When Marcella Hill, the owner of Lindon’s Love Woolies, heard about the Younique Foundation’s mission to help adult survivors of child sexual abuse, she immediately wanted to spread the message to her mostly female customer base.
Love Woolies is a business that takes old sweaters and pieces of clothing, turning them into scrunchies, mittens, pillow covers, face masks, and more. One of the messages from the business and Hill is “made on purpose,” with an added emphasis on finding joy from flaws.
Through this message, Hill connected with the Younique Foundation to schedule a Kintsugi class on June 17.
Kintsugi is a Japanese art where broken pottery is repaired and turned into a piece of art. The act of repairing the pottery is supposed to act as a metaphor for survivors to help heal the feeling of being broken.
Hill said the message behind the Kintsugi class resonated with her and Love Woolies, and while making mittens out of thrown-away sweaters could be a tall task for some, she decided to help host a class.
“Bringing them into our factory, having them break something, see it all broken apart, gluing it back together with patience, being OK with it being broken, looking for good pieces, and being excited about putting these pieces together allows you to watch people appreciate brokenness and appreciate the ability to recreate something that wouldn’t have been there without the trauma,” Hill said.
The message is powerful for not only child sexual abuse survivors but everyone. Hill said that while she is not a survivor, she did experience a broken marriage after 10 years.
Through this experience, Hill said she understands what it feels like to have one’s life torn apart, having everything broken into a million pieces, and seeing the beauty in it through creativity.
This experience for Hill led to her rebuilding her life into something that she loves, even finding more joy than before.
She hopes those attending the event can find appreciation in the pain, things people may not like, things people wish weren’t there, and the beautiful piece of pottery that stands at the end proves that life can be OK even when it feels broken.
“For me to be able to use our message, our company that used to just make mittens, to be able to bring hope and joy to people that feel like they can relate to these broken sweaters, being unrecognizable, not knowing your purpose, and we can use what we do to help them have hope, joy, creativity and see something beyond their imagination,” Hill said. “That thrills my soul, makes me wake up in the morning, makes me go to work, and it’s so much more than what making mittens used to be.”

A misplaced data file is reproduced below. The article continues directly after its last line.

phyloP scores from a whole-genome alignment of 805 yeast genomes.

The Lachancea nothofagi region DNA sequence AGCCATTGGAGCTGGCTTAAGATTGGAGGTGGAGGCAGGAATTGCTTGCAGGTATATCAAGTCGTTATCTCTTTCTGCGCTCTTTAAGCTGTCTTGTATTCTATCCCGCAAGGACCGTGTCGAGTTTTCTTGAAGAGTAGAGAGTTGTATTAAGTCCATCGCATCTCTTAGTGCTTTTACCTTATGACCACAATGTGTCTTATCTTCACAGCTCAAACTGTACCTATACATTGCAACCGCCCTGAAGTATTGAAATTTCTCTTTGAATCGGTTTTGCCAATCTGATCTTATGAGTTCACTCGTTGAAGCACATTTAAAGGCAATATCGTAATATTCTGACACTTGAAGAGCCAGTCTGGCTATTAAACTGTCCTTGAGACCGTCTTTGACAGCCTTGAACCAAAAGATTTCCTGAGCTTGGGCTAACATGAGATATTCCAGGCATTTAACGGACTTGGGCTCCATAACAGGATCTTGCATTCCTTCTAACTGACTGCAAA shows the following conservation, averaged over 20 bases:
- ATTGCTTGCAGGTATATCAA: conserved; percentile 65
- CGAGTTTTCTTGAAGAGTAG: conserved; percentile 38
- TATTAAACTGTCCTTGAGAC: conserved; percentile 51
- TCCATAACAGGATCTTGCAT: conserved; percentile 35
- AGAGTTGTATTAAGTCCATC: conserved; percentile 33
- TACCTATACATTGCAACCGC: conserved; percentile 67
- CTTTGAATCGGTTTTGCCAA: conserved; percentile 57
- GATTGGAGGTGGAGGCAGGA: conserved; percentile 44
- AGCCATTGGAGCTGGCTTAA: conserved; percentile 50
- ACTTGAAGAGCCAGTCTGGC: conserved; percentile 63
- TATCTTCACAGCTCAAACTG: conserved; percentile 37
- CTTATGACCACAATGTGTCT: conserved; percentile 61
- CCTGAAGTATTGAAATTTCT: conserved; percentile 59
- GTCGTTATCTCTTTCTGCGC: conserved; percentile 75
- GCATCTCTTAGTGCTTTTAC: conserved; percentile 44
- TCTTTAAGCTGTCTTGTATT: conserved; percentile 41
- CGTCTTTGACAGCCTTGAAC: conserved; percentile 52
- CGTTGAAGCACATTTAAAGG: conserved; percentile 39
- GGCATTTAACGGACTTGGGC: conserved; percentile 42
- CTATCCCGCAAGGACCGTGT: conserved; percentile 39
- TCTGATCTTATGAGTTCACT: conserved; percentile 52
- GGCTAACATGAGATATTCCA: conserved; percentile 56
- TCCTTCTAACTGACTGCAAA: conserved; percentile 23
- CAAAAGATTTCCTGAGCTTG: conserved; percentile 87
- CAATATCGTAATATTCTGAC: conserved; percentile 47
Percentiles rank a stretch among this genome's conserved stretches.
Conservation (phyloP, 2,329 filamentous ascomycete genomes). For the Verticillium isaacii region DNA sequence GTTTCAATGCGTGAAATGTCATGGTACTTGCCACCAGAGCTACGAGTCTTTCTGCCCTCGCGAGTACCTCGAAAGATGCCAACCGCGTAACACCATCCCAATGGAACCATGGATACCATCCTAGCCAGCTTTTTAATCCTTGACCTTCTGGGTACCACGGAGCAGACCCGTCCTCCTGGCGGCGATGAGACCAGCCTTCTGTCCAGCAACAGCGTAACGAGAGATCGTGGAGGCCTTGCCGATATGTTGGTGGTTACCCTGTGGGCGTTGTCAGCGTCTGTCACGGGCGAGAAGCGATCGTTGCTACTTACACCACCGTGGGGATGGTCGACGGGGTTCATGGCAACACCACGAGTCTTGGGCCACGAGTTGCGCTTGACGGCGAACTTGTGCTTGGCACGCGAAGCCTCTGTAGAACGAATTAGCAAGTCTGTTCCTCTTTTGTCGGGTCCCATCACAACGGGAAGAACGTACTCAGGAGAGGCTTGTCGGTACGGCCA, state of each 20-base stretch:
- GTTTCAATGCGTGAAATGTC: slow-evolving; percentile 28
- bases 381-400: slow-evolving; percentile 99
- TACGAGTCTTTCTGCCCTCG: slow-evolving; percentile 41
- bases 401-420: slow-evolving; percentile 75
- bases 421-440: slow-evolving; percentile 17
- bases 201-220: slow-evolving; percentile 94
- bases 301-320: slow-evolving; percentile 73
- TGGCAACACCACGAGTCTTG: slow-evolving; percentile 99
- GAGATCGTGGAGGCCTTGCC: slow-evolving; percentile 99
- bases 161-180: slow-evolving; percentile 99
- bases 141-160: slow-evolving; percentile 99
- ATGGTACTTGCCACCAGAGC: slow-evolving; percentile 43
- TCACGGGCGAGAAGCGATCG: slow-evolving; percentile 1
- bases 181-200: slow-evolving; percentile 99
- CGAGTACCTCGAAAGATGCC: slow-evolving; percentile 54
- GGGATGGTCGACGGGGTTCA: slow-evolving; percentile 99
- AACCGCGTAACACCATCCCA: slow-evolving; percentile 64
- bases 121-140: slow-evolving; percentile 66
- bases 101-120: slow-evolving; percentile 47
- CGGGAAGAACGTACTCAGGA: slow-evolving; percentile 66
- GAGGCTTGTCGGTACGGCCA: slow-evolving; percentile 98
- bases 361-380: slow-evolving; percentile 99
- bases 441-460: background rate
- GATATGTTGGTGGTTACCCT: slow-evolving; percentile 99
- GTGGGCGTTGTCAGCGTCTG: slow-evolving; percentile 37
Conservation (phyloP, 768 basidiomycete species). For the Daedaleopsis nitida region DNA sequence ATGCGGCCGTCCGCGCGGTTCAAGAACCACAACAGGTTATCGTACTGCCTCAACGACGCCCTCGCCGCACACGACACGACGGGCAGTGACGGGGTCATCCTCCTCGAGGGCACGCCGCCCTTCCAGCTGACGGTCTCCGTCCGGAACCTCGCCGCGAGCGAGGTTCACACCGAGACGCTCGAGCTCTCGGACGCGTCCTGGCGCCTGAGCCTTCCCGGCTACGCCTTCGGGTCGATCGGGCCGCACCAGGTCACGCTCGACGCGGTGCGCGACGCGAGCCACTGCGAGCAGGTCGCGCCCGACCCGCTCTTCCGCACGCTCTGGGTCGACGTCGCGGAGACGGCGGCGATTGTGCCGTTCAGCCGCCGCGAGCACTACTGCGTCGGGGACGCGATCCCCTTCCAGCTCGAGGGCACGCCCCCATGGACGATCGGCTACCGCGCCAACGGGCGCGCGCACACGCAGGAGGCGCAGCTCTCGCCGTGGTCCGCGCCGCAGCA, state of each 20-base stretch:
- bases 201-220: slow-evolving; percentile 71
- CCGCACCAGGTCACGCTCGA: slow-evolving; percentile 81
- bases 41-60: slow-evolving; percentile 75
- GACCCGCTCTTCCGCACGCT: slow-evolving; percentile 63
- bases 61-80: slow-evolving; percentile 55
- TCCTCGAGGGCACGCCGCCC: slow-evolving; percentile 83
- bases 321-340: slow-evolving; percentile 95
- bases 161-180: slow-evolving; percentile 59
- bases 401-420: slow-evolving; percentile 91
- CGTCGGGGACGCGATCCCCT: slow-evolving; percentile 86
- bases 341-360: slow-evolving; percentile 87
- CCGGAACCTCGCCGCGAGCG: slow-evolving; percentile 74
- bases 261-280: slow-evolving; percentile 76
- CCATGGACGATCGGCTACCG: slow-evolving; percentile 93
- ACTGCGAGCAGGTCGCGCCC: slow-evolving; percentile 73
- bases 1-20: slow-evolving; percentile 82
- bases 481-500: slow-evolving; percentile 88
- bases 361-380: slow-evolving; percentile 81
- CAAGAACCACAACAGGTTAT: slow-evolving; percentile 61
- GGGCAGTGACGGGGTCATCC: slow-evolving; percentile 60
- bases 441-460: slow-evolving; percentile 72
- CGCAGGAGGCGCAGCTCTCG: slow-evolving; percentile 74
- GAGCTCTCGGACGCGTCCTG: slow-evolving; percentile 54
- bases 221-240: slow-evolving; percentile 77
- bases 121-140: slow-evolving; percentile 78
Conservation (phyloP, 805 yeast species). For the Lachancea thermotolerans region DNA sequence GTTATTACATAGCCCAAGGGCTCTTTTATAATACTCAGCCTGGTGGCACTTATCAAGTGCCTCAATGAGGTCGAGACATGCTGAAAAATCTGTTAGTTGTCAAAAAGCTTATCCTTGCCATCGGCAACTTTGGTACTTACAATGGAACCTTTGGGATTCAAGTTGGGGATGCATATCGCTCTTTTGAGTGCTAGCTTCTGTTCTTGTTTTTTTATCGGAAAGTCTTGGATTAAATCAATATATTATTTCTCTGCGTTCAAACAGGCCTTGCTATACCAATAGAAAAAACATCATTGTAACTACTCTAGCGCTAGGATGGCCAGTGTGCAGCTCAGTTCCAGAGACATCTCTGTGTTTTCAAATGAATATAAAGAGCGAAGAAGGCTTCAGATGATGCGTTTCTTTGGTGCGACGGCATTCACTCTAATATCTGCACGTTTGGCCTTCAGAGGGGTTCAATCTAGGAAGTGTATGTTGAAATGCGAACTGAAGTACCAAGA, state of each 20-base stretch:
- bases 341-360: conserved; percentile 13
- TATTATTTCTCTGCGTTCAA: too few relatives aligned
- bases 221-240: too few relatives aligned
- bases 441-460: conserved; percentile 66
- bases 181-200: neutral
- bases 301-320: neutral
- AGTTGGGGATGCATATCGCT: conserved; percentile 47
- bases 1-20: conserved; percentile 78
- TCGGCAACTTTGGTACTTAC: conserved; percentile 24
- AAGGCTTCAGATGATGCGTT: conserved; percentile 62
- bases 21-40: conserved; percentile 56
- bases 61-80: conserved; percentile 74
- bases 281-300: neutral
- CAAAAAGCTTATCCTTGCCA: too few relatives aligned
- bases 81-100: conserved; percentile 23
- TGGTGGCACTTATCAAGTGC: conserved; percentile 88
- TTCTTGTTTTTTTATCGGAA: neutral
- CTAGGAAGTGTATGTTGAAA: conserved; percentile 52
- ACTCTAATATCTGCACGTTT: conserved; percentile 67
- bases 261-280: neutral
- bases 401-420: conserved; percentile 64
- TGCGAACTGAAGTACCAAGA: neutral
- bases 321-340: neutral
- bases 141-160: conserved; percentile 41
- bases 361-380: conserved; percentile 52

The Younique Foundation’s Regional Outreach Coordinator Annie Hartvigsen said the Kintsugi class is normally something that is held at the Haven Retreat put on by the foundation.
She added that the experiential nature of the class provides a different level of learning, allowing all attendees the chance to use their hands and create something that takes on a new meaning.
“We are really careful to say that you are not broken, but a lot of participants come with feelings of brokenness,” Hartvigsen said. “To take that class and see that there is beauty beyond the breaks, when a bowl is fixed it is actually stronger in the points that it was broken, and it’s such a nice conversation around healing, how it takes time, how we’re more valuable because of our experiences, and we maybe don’t want them but there is immense value in what we’ve experienced. When we were talking with Marcella, it’s something that I think everyone can benefit from even if we’re doing a class with people who are not necessarily survivors.”
Hartvigsen continued, saying that Hill and Love Woolies have been big advocates for women and that is illustrated through the mission behind Love Woolies. The missions of the two companies are in lock-step, according to Hartvigsen.
To learn more about the Kintsugi class and the other events that Love Woolies will be hosting, visit syfteco.com.
On top of the class, Love Woolies also will be selling a special bundle of scrunchies during the week of June 17 and a portion of the proceeds from the sales will be donated to the Younique Foundation.